overdrive

[v. oh-ver-drahyv; n. oh-ver-drahyv]
verb (used with object), overdrove, overdriven, overdriving.
1.
to push or carry to excess; overwork.
2.
to drive too hard.
noun
3.
Machinery, Automotive. a device containing a gear set at such ratio and arrangement as to provide a drive shaft speed greater than the engine crankshaft speed.
4.
Informal. an intense state of activity or productivity: The political campaign has shifted into overdrive.

Origin:
before 950; Middle English overdriven to cover over, overpower; Old English oferdrīfan to drive away, overthrow. See over-, drive

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Based on the Random House Dictionary, © Random House, Inc. 2014.
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Collins
World English Dictionary
overdrive
 
n
1.  a very high gear in a motor vehicle used at high speeds to reduce wear and save fuel
2.  in overdrive in a state of intense activity
3.  into overdrive into a state of intense activity
 
vb , -drives, -driving, -drove, -driven
4.  (tr) to drive too hard or too far; overwork or overuse

Collins English Dictionary - Complete & Unabridged 10th Edition
2009 © William Collins Sons & Co. Ltd. 1979, 1986 © HarperCollins
Publishers 1998, 2000, 2003, 2005, 2006, 2007, 2009
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Etymonline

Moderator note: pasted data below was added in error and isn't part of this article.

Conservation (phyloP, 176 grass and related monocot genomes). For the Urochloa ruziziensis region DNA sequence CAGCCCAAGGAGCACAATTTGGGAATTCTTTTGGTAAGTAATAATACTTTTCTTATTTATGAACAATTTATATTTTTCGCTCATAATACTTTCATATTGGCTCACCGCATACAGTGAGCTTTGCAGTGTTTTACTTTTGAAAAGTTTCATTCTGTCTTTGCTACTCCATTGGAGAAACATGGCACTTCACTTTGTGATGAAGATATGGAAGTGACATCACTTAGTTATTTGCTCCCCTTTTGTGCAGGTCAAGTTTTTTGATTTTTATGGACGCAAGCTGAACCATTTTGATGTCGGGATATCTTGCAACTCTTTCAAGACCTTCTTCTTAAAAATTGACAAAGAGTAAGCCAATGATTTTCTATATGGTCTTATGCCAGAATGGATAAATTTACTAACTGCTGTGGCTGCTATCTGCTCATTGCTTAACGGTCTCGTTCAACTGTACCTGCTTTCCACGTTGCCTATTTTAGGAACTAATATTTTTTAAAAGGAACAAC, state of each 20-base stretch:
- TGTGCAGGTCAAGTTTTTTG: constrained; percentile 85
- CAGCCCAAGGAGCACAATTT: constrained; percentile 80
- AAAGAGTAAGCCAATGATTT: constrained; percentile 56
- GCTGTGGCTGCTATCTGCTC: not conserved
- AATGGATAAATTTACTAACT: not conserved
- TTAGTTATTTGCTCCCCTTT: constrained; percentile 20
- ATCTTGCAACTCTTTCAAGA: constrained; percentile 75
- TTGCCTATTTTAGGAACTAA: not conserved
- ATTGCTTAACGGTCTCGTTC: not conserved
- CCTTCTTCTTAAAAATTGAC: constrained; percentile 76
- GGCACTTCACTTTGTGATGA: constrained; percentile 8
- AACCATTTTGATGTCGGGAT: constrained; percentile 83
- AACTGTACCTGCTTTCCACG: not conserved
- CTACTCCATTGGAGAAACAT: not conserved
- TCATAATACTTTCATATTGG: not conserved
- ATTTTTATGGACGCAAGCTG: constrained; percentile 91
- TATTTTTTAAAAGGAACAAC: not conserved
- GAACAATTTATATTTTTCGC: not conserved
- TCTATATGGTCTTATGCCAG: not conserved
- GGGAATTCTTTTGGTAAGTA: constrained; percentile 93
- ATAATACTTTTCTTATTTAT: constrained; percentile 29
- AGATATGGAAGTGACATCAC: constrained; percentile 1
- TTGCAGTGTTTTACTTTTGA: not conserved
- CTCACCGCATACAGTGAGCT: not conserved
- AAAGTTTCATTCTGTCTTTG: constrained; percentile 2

Word Origin & History

overdrive
"speed-increasing gear in an automobile," 1929, from over + drive.
Online Etymology Dictionary, © 2010 Douglas Harper
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FOLDOC
Computing Dictionary

Overdrive definition

processor
An Intel Pentium processor which fits into a socket designed to accomodate an Intel 486, or into a special upgrade socket on the motherboard.
(1995-03-27)

The Free On-line Dictionary of Computing, © Denis Howe 2010 http://foldoc.org
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Example sentences
Their sniffers ran on overdrive for several hours following the injection.
Too much sends it into overdrive and can have a negative impact on function.
And with the uptick in demand, chocolatiers are throwing experimentation into
  overdrive.
Overdrive manages digital rights for e-books in nearly every format.
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